Native American Heritage month at the University of Georgia helps combat the lack of education and proper acknowledgement of the importance of Native American traditions.
The Institute of Native American Studies, Native American Student Association, the University Union and the Multicultural Services and Programs are coming together throughout the month of November to host various events highlighting and promoting education on indigenous heritage.
“The heritage is a very colorful heritage. Native American cultures… all have different languages, different stories, different ceremonies. It is part of American heritage and we really ought to celebrate it,” Ervan Garrison, a member of the Choctaw Nation of Oklahoma and Native American Studies professor said.
With the University of Georgia sitting on native land and the state of Georgia once having five different native tribes occupying and nurturing this land, all of which were removed, it is important to recognize just how ingrained native culture is in the fabric of North America.
Clarke County is located on land belonging originally to the Creek Indians. Cori Bazemore-James, a doctoral candidate at the UGA Department of Counseling & Human Development services, emphasises the importance of recognizing this and the impact of our response to being on occupied land.
“It is important to recognize that we are on occupied space and what that means for us to be in this space and the fact that there are so few native people here anymore,” Bazemore-James said. “We have some native people but do we want to support them? Do we want to learn about them? Or do we want to just pretend like they don't exist?”
Bazemore-James is from the Seneca Nation of South Dakota, started Native Heritage Month at UGA with Multicultural Services and Programs two years ago and is adding more events and more native students to the organization as the years go on.
Ancestry and Me is one such event. Part of the Multicultural Services and Programs’ Chow and Chat series, it will take place on Thursday, Nov. 17 at 12 p.m. in the Tate Intersection, where graduate and undergraduate students will speak about native ancestry and the politics surrounding DNA testing.
According to Bazemore-James, this topic is hotly debated in the Native American community. For the most part, native people do not acknowledge DNA testing as a legitimate way to identify native blood.
To finish out the month, a screening of the film “More than a Word” will be shown at the Tate Theatre on Tuesday, Nov. 28 at 5:30 p.m. This documentary focuses on the use of Native American mascots and cultural appropriation, a topic particularly relevant to Georgian culture due to its adoption of mascots such as the Atlanta Braves.
“This is the conundrum: native people were removed from this land and removed from education, but at the same time, people like to appropriate our images and make us into stereotypes to create their own traditions,” Bazemore-James said. “They don't let us represent ourselves.”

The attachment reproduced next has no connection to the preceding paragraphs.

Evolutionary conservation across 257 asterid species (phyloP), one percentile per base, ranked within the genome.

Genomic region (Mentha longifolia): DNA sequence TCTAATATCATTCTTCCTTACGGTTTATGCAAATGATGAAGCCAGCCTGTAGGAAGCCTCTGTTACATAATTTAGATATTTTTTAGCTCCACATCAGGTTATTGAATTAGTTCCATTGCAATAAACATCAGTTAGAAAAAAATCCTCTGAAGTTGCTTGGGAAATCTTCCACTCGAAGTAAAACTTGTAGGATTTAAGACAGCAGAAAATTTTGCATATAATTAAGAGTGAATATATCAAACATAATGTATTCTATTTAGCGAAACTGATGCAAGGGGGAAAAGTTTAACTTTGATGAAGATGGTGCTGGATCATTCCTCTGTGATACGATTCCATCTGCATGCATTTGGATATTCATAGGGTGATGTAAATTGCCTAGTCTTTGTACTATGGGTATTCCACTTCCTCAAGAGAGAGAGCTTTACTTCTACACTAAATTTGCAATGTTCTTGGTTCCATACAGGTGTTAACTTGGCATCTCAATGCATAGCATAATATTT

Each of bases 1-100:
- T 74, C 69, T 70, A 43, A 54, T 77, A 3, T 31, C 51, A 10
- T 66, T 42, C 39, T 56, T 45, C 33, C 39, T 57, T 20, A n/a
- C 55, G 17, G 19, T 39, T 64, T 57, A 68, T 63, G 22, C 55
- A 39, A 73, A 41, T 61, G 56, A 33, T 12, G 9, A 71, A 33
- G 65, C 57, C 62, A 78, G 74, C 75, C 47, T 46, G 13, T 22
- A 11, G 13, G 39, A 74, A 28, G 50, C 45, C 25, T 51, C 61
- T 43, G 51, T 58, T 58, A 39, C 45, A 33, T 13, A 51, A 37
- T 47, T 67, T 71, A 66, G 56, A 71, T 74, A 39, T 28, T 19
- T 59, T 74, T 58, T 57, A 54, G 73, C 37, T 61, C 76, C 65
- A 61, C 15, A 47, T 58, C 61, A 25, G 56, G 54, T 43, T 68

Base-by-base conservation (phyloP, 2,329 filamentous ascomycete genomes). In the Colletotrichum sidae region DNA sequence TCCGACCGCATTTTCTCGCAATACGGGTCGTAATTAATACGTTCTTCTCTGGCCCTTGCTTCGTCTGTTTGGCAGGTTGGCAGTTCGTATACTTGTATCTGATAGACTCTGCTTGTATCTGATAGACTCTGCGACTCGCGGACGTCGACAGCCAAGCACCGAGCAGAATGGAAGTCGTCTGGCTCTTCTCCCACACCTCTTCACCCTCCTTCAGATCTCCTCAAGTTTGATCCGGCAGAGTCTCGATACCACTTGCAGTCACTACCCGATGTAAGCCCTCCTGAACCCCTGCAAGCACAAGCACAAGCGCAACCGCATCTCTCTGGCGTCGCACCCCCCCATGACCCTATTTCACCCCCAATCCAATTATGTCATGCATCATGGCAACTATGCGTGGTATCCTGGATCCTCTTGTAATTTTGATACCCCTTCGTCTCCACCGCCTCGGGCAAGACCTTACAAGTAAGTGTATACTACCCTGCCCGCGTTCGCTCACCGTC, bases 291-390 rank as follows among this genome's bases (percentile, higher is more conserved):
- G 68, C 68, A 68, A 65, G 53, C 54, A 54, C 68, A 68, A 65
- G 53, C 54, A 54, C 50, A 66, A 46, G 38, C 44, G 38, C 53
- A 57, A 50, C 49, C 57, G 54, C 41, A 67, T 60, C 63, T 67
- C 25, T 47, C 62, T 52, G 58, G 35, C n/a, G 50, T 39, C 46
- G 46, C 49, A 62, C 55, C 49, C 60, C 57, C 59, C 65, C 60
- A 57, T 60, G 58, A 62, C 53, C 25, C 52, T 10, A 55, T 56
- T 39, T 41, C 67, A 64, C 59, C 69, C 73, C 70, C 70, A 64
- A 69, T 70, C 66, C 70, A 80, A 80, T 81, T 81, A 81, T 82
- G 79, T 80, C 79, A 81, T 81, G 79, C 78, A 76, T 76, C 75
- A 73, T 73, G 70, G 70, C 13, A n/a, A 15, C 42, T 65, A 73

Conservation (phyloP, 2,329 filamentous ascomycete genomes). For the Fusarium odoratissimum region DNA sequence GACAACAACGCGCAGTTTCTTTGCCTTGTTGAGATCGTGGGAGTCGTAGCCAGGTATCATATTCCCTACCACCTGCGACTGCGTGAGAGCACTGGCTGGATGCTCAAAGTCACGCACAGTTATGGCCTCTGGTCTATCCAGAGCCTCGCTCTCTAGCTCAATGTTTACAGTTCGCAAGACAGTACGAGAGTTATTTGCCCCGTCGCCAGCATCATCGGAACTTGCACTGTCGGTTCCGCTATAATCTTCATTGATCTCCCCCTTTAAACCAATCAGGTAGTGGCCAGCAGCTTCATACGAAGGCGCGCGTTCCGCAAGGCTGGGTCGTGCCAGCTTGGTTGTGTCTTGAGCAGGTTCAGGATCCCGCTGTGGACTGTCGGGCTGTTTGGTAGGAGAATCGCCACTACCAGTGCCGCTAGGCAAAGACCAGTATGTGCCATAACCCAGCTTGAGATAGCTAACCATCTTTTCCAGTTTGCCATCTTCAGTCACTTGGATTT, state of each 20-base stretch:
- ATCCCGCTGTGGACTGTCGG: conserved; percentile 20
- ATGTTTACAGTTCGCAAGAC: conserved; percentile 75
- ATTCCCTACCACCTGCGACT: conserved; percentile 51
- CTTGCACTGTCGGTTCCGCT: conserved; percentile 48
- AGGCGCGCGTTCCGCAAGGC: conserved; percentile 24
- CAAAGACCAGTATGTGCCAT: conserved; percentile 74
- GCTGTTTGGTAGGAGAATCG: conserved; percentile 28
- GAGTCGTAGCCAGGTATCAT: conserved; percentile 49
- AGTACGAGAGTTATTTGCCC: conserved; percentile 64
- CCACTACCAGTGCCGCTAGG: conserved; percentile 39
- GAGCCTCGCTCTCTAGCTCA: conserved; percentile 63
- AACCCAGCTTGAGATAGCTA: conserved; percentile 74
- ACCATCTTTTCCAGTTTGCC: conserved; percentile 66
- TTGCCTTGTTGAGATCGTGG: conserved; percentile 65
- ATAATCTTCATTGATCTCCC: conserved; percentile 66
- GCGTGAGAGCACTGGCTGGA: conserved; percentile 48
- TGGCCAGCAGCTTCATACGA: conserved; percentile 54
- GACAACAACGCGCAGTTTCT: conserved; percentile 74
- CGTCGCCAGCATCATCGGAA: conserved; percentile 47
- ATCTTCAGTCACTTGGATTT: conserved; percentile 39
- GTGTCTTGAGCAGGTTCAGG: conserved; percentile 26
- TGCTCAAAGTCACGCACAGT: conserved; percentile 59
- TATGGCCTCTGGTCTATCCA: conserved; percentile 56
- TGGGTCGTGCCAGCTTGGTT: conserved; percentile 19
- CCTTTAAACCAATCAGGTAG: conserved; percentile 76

Within the Athens community, a local business called Native America Gallery, located on East Clayton Street, offers novelties created by native artisans from the Southwest. For Natalya Haas, the product manager at Native America Gallery, the importance of education on Native American through this store is important.
“Native American culture and heritage is overlooked a lot, so to bring people an awareness of it, we try to sell a lot of things that are handmade by tribes from the Southwest and try to promote handmade art that is special and unique,” Haas said.
When Jane Scott, the owner of Native America Gallery, first opened the store, she originally only sold goods made by Native Americans. Her goal was to create a place that makes people feel good. Scott travels to places like New Mexico and Arizona to source her goods and is able to meet the artisans and watch them work.
“This culture is huge. They were all here forever and there wasn’t just a few of them,” Scott said. “I try to have a place where people can come and feel better. For people to know this jewelry was native-made and being able to go out there and see people making it is cool.”
The promotion of education is the biggest emphasis within Native Heritage Month. A highlight on the history of generosity and cooperation on behalf of Native Americans and how this has affected America as a whole is encouraged during this month.
LeAnne Howe, an enrolled citizen of the Choctaw Nation of Oklahoma and the Edison Distinguished Professor in English and affiliated faculty within the Institute of Native American Studies at UGA emphasizes her pride in her culture. With Native American Heritage Month being the same month in which Thanksgiving is celebrated, for Howe, this highlights the pride she has in the generosity of her people.
“For me, a part of heritage month revolves around food culture and the way in which natives helped the first immigrants sustain themselves when they arrived here and I am very proud of that,” Howe said.